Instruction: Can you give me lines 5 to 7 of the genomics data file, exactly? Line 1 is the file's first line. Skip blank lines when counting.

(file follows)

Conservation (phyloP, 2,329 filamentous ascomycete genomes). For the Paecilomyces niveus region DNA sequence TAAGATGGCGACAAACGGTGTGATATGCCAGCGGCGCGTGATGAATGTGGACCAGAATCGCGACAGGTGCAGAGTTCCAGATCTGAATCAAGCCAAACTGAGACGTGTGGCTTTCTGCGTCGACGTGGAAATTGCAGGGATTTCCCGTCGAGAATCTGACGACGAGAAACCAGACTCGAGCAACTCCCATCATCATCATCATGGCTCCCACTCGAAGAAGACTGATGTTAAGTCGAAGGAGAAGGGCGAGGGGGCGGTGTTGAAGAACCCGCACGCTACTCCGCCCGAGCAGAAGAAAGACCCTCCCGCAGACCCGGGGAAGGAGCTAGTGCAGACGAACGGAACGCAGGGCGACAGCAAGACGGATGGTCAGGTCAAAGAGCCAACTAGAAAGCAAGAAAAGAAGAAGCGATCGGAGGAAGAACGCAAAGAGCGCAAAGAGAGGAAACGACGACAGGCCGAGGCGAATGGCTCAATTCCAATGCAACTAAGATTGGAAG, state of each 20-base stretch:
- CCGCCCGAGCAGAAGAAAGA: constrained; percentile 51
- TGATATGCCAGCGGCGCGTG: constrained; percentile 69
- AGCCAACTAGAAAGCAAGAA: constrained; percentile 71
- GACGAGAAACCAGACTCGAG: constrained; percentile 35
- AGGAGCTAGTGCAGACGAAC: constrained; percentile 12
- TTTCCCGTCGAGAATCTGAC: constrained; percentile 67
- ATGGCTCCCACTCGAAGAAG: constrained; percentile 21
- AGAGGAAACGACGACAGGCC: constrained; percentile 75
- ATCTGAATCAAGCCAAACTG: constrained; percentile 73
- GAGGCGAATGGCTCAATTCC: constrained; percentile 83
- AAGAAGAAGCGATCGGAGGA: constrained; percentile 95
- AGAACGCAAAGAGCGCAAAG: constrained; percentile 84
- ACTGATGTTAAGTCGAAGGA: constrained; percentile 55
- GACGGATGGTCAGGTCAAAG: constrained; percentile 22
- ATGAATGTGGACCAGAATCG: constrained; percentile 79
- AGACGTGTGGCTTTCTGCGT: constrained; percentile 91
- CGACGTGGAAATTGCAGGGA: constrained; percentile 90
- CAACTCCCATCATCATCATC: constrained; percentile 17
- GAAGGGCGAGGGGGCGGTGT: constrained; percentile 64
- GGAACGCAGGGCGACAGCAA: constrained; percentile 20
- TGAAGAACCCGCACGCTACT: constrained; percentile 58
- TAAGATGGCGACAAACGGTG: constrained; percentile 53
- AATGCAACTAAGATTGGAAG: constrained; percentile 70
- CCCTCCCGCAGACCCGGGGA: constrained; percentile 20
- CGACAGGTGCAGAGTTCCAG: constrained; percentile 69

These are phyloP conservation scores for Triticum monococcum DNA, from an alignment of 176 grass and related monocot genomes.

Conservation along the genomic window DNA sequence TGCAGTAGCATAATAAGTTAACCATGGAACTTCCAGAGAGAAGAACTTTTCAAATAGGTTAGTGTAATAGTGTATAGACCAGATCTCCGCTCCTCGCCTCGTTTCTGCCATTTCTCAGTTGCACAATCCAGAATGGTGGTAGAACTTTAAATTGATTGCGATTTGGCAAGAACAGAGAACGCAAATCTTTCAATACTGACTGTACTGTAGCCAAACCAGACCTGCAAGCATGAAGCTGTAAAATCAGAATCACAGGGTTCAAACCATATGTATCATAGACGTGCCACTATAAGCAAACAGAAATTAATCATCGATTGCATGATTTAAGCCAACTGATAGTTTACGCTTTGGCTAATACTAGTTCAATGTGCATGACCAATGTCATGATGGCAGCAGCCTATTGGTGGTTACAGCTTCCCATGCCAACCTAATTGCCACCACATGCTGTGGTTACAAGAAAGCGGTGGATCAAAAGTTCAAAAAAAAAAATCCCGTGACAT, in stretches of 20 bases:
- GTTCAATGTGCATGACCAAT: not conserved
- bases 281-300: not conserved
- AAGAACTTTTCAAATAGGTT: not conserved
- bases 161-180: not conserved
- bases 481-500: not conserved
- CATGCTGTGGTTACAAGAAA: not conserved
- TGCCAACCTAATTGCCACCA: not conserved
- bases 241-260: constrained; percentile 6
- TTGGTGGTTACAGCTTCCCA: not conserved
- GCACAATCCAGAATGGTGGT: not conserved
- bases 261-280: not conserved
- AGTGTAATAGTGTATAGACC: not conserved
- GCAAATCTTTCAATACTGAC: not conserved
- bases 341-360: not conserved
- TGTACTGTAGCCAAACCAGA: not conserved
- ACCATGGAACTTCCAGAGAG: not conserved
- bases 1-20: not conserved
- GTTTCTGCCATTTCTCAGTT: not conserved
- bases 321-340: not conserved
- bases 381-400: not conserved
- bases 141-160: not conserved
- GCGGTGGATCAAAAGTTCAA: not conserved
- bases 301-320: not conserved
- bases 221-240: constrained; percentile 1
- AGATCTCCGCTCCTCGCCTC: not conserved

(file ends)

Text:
- GACGAGAAACCAGACTCGAG: constrained; percentile 35
- AGGAGCTAGTGCAGACGAAC: constrained; percentile 12
- TTTCCCGTCGAGAATCTGAC: constrained; percentile 67